on Dreams by Herb Heiman
This book tells
the story of Justin, a 15-year-old boy with autism who
is starting his first semester in a mainstream school,
and Brad, the school track star, all-around "cool
guy," and Justin's assigned "buddy." In
Running on Dreams, these two middle-school boys are tossed
together in a story of teenage angst, confusion, and friendship.
For adolescents with autism and their neurotypical peers
alike, the book is written from both Justin's and Brad's
perspectives as they struggle to understand each other
Jay Grows an Alien by Caroline Levine
Jay often feels
out of place in the world around him, but doesn't know
why. Being called names like "space cadet" and
"asp-booger" confuses him even further. He has
looked up "asp" in the dictionary and knows
he is not an asp, a "small poisonous snake from Egypt."
But what is he then? Caroline Levine's short novel, Jay
Grows an Alien, follows Jay, a young boy with Asperger
Syndrome, at school and home. Over the course of the novel,
as he deals with bullies, faces the difficulties of a
sibling relationship, and befriends a cyborg from outer
space, Jay begins to find his place and comes to understand
that differences in him and others are unique and special.
Whole Wyoming by Joan Clark
Tyler is confused
when he is selected by his entire fifth-grade class to
present a going-away gift to Jackson, a classmate who
is moving out of town. The agonizing dilemma is that while
Tyler likes Jackson, he is a little embarrassed to admit
it, and is worried about being "lumped together"
with Jackson, whom many of the other students view as
a bit "strange." The truth of the matter is
that Jackson has Asperger Syndrome, which explains his
sometimes bizarre behavior and lack of social skills.
In the end, Tyler's kind nature prevails and he does a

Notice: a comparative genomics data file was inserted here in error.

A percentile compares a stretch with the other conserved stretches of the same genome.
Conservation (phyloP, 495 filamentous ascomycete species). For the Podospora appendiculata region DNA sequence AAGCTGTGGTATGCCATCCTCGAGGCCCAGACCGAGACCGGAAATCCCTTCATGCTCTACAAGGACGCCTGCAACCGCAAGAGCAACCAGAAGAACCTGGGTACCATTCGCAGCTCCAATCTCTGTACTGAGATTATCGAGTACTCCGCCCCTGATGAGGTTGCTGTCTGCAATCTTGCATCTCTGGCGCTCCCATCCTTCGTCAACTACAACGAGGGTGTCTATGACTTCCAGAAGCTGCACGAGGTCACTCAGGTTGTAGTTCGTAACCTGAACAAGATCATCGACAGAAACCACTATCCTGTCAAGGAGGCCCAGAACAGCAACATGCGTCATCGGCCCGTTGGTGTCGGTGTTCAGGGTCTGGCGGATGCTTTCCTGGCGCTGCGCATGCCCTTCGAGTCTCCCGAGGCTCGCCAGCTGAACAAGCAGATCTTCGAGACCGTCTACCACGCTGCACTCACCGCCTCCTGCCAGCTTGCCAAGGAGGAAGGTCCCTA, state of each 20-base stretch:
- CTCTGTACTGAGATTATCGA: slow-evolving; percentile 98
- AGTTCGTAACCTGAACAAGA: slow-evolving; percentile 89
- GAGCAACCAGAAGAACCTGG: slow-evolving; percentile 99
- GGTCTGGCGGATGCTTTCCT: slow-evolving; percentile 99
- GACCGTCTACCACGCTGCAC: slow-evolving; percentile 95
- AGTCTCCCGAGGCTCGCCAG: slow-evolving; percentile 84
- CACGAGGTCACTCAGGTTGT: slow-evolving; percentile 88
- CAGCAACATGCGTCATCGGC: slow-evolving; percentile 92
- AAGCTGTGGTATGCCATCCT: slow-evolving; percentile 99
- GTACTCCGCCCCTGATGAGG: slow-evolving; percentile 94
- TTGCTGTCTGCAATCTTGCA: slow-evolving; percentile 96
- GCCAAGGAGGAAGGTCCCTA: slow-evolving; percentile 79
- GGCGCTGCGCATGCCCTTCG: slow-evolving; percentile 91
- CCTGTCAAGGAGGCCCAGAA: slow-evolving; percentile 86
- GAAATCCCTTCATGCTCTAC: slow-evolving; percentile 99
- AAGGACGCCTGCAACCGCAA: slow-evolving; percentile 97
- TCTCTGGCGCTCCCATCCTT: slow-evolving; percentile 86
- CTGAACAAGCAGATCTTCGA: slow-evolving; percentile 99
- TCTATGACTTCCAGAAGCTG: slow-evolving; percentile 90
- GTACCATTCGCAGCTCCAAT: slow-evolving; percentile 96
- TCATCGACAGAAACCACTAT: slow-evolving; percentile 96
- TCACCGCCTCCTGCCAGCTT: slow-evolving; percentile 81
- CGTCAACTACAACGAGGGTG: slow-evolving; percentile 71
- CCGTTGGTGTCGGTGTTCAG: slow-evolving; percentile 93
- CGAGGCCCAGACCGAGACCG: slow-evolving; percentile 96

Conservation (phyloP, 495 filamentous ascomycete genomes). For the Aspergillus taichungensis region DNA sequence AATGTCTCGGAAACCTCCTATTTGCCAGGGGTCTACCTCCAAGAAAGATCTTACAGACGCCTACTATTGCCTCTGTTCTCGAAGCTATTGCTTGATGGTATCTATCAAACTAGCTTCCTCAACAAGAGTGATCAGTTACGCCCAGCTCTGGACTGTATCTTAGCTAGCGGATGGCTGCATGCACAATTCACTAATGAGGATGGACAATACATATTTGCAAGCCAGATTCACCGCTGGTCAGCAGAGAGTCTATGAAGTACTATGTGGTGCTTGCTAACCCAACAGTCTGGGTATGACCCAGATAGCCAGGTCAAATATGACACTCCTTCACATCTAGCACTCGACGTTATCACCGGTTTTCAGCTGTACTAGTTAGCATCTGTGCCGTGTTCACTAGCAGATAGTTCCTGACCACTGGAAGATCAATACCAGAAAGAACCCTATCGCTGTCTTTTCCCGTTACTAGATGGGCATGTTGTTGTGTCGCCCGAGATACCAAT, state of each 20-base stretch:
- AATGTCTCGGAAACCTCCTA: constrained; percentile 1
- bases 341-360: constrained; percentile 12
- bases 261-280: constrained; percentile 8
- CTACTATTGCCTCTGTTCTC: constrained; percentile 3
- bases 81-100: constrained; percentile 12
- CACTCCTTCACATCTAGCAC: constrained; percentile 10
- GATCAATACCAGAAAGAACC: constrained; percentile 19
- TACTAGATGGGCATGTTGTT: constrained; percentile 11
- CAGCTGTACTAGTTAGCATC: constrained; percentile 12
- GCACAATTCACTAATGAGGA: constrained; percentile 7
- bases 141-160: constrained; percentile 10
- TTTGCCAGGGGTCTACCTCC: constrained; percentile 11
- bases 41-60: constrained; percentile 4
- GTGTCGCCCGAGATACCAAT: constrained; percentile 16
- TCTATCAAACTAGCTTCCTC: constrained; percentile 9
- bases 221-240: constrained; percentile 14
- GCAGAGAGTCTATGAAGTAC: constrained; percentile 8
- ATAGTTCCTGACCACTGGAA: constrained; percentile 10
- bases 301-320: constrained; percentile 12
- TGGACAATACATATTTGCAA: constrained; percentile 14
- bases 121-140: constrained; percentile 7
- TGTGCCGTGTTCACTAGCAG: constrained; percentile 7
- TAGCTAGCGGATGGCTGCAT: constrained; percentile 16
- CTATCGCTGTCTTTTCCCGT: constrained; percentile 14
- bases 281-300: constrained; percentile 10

wonderful job of presenting a class book to the departing
Jackson. This heart-warming and often humorous book paints
a realistic picture of the ups and downs in the life of
a fifth-grader and, more important, of a young boy with
Curious Incident of the Dog in the Night-Time
a novel by Mark Haddon
For 15 year
old Christopher Boone, the hero of this year's most
unusual mystery novel, the entire world is a mystery.
Christopher is autistic. He can't understand ordinary
jokes. He can't read other people's facial expressions.
When people touch him, he panics and screams. So when
he stumbles on the corpse of his neighbor's dog Wellington
impaled on a garden fork, it's just one more mystery
that needs solving. "In a murder mystery novel,"
the young man tells us, with his permanently straight
face, "someone has to work out who the murderer
is and then catch them. It is a puzzle." Indeed.
Speed of Dark by Elizabeth Moon
The book, The
Speed of Dark, tells the fictional story of an autistic
man, Lou, in the near future. This story, told from Lous'
point of view, is a tale of Lou's struggle of trying to
understand "normal" people. The author insightfully
explores the nature of "normality," identity,
choice, responsibility, free will, illness and health,
and good and evil.